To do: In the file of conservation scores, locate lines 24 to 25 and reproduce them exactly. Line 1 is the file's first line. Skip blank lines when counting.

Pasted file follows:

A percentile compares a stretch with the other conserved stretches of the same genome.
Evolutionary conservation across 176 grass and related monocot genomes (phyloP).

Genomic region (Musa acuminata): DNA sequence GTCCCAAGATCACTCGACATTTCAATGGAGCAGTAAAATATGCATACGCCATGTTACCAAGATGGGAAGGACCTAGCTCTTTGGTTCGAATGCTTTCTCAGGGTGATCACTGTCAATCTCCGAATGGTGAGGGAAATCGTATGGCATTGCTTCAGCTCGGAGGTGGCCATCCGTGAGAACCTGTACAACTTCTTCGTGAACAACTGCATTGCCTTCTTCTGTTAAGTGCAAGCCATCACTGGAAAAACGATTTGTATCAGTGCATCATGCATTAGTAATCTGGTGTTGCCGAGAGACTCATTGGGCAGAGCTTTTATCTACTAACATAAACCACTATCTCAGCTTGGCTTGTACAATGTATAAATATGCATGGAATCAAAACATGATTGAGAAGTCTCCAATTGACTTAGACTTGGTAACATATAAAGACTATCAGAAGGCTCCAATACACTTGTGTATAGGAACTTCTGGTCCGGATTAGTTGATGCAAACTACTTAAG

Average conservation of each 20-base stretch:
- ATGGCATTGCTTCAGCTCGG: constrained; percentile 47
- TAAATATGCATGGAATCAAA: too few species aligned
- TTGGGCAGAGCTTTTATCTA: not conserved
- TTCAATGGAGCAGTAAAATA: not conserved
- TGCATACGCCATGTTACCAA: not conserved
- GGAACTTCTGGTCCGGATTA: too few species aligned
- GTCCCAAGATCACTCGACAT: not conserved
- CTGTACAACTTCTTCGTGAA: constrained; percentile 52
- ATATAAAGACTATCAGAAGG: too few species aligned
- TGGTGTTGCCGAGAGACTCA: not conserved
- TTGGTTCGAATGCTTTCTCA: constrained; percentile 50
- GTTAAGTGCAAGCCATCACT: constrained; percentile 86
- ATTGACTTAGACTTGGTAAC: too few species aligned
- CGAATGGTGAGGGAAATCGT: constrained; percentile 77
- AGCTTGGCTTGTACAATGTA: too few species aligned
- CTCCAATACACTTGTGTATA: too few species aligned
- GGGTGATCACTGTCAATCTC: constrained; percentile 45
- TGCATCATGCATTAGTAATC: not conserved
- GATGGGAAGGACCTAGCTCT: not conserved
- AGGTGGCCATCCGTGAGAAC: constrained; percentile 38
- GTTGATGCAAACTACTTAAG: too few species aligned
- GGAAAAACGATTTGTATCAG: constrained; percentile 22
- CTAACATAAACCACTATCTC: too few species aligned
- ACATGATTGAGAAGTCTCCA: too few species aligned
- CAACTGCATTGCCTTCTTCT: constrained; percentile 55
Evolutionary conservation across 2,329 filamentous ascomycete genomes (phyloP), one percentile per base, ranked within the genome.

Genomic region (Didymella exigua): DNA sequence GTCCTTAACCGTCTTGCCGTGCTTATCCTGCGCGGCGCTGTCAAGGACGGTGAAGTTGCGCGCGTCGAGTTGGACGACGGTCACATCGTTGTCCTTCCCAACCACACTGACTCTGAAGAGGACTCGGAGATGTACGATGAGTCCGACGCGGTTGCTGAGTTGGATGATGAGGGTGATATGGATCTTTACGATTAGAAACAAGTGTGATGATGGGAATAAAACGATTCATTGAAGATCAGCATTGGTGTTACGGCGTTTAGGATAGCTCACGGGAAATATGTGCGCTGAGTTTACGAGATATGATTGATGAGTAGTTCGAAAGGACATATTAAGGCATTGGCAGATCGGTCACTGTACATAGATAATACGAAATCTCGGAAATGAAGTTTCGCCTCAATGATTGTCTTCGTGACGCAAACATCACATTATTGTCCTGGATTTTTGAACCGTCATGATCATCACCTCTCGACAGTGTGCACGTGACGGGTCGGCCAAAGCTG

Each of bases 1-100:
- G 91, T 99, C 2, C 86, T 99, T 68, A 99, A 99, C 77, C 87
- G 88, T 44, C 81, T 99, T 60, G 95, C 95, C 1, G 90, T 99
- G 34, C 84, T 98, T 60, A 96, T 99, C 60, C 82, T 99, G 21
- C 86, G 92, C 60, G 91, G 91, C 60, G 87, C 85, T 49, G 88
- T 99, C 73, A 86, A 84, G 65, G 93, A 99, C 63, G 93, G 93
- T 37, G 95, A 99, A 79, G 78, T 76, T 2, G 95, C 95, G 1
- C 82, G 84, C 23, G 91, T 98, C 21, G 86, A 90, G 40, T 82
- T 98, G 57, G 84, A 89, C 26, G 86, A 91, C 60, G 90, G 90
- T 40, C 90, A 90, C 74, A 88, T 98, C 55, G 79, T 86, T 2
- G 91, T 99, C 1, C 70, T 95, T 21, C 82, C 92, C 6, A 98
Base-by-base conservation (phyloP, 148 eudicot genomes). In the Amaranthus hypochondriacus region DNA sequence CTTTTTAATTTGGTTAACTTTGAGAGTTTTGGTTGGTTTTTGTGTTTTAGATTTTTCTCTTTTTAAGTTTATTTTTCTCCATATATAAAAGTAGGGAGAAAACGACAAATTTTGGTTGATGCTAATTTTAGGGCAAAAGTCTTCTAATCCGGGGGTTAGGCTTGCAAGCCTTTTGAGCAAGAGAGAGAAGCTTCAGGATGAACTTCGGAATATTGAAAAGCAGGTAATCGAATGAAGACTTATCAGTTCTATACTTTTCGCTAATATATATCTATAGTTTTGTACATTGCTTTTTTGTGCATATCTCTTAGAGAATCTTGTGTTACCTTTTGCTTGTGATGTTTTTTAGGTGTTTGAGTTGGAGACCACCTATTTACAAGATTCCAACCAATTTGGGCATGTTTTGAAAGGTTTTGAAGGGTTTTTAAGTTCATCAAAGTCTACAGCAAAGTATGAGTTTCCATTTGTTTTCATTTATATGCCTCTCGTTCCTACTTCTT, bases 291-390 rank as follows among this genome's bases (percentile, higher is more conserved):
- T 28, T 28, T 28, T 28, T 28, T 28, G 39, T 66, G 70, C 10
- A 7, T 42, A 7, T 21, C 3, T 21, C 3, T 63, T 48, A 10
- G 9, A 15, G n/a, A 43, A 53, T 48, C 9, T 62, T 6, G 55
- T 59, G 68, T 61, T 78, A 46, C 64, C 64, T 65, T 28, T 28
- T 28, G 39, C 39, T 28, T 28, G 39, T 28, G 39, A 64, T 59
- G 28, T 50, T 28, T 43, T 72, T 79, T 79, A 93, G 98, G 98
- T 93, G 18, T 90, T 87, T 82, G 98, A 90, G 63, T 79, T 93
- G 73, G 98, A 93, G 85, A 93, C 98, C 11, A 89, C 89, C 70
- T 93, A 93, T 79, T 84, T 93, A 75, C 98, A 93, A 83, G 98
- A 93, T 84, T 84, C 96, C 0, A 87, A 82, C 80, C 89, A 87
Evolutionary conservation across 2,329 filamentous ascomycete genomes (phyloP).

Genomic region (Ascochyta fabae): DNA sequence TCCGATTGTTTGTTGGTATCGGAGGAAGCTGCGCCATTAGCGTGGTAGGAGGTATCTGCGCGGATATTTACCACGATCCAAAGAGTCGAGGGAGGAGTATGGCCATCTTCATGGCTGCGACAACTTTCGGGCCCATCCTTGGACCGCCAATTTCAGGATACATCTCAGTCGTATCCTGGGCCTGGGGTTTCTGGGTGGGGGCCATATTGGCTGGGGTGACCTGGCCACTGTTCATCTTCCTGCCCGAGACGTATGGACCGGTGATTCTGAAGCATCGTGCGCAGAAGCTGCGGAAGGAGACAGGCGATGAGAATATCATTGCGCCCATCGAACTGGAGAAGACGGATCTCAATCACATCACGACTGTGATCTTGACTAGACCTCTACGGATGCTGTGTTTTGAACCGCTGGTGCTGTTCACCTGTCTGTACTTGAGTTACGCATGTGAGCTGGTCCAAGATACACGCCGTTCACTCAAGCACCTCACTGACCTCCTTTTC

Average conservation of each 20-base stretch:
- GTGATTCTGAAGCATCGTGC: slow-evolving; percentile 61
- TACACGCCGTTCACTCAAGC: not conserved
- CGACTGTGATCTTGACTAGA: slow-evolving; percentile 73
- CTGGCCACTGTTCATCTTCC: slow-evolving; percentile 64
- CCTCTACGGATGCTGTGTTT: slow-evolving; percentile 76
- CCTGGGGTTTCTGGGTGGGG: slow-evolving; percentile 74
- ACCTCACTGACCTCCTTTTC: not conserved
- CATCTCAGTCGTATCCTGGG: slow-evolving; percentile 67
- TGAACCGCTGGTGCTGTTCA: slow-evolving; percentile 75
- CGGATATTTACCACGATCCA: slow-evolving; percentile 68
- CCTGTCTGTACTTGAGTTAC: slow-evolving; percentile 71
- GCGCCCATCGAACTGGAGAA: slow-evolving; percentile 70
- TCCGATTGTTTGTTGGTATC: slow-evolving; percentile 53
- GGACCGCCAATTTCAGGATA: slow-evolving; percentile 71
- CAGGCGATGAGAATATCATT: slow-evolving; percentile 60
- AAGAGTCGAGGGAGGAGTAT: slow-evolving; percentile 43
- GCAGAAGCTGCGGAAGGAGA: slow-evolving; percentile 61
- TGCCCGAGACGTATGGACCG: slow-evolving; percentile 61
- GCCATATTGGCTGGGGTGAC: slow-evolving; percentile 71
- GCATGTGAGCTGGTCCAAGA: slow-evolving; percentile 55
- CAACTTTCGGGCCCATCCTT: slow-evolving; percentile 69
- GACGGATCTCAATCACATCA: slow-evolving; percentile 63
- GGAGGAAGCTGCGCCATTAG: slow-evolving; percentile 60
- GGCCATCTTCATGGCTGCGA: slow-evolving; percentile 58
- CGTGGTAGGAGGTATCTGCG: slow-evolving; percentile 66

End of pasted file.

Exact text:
- AGGTGGCCATCCGTGAGAAC: constrained; percentile 38
- GTTGATGCAAACTACTTAAG: too few species aligned